Tortilla de Patatas
or small cake in Spanish
A Spanish omelette with hot pimentón, Manchego cheese and rosé wine
Recipe by Josee Brisson
Previously published April 9, 2016
Tortilla de patatas or tortilla española is a quintessential part of Spanish cuisine. They are served in most tapas and pintxo bars throughout Spain, and mothers make them into sandwiches for their children to take to school.
Tortilla means “small cake” in Spanish and it has absolutely nothing to do with the flour or corn tortillas of Latin America.
Tortilla means “small cake” in Spanish
and it has absolutely nothing to do with
the flour or corn tortillas of Latin America.
The origin of this legendary dish is highly contested. Although there have been versions of egg tortilla since the 16th century, both in Europe and in Latin America, it did not become the tortilla de patatas until the Incas introduced the potatoes to the Spaniards.
While some factions support the origin as being the first documented record of the Spanish tortilla in the 1817 Navarrese document, others believe it was Basque general Tomás de Zumalacárregui who first created it to feed his men during the siege of Bilbao in 1836, and others still, attribute it to a poor farmwife visited by Zumalacárregui demanding she feed him.
The traditional tortilla española is made with eggs and potatoes, and, controversially, onions. The tortilla paisana contains chorizo, red pepper and peas. Other ingredients that can find their way into a tortilla include green pepper, eggplant, mushrooms, zucchini, chorizo and ham.
My version of the tortilla de patatas is slightly different from the traditional recipe, as I add hot pimentón and top it with finely grated Manchego cheese.
I paired this simple but divine tortilla with Borsao Rosado Seleccion, a Spanish rosé wine produced by Bodegas Borsao SA. This deep pink floral and fruity wine is refreshing, crisp and very satisfying!
Tortilla de Patatas
4 small new potatoes
Half a small white onion, thinly sliced
4 extra-large eggs
1 tbsp. Italian parsley, finely chopped
Pinch of Spanish hot pimentón (to taste)
French grey sea salt
Freshly ground black pepper
Extra virgin olive oil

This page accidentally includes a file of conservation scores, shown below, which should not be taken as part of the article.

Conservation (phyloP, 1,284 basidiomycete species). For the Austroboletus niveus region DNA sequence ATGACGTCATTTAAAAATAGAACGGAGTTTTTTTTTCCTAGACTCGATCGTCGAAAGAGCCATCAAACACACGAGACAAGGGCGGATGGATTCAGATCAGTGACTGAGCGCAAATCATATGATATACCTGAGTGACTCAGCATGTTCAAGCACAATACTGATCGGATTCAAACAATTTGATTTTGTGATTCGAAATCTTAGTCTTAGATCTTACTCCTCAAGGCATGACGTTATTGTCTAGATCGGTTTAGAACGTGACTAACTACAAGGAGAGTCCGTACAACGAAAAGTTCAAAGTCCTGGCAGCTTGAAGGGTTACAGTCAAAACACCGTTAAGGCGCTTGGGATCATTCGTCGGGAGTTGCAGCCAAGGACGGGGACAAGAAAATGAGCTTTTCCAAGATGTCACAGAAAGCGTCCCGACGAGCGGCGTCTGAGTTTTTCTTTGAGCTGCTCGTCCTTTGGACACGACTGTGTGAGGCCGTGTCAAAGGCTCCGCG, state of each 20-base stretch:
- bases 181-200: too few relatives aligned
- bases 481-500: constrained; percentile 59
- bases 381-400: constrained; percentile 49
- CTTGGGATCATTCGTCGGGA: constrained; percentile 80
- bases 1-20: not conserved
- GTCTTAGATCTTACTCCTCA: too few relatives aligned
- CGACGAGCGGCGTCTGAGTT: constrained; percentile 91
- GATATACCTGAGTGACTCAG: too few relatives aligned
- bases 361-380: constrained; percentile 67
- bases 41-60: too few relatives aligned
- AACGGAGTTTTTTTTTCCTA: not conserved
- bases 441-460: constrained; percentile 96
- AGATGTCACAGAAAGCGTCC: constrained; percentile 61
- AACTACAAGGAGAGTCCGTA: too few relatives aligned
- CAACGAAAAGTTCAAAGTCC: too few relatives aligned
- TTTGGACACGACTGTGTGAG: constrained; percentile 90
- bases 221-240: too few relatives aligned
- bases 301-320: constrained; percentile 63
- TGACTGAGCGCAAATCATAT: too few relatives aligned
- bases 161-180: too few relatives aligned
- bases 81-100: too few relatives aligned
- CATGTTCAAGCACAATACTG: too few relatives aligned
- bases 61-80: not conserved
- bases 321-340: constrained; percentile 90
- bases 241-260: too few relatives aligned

Wash and dry the potatoes. Using a mandolin, slice the unpeeled potatoes very thinly. Place the potatoes in a colander and sprinkle with a tablespoon of salt. Mix with your hands and let sit for 15 minutes or so. Remove the potatoes from the colander and pat dry with a tea towel.
In an 8’’ non-stick skillet, heat a half-inch of olive oil on medium heat. Mix a pinch or two of hot pimentón into the oil and add the onions and potatoes. Mix well to coat and fry until golden.
Remove the potato and onion mixture with a slotted spoon and drain on paper towels. Let cool. Reserve some of the oil from the skillet to cook the tortilla. You can keep the fragrant left over oil for some other use.
Meanwhile, beat the eggs with pepper and parsley in a large mixing bowl. When the potato and onion mixture has cooled, add it to the eggs and mix to coat.
Heat the reserved oil and carefully pour in the mixture so as not to splash the oil. Cook the tortilla on medium-low until the bottom is well browned and the top is still slightly runny. Place a large plate over the skillet and invert the tortilla. Be very careful during this process because you could easily burn yourself. Slide the tortilla (uncooked side down) back into the skillet and cook until the bottom is well browned.
It is important not to cook the tortilla on high heat as the bottom will cook too quickly and the top will be much too runny to invert. You will smell it if the tortilla starts getting too brown, but keep an eye on it to avoid a catastrophe.
Slide the tortilla onto a cake stand or a serving plate and finely grate a generous amount of Manchego cheese. Let the tortilla cool to room temperature.
Serve with a simple green salad dressed with extra virgin olive oil, sherry vinegar and salt and pepper. You can also serve with slices of bread and chorizo.
Images by Josee Brisson
Josee Brisson is a culinary creator passionate about archaeology, mythology, history, literature, and the arts. She trained as a professional cook at École Hôtelière des Laurentides, in Sainte-Adèle, Québec. Among other food projects, she collaborated on two cookbooks with world-renowned food and wine expert François Chartier, and offered a Chef at Home service. Josee is also a translator, researcher and social media community manager. Her cookbook, L’Apéro: Appetizers & Cocktails, was #1 Best Seller in Appetizer Cooking at Amazon. Here’s the link to Josee’s book.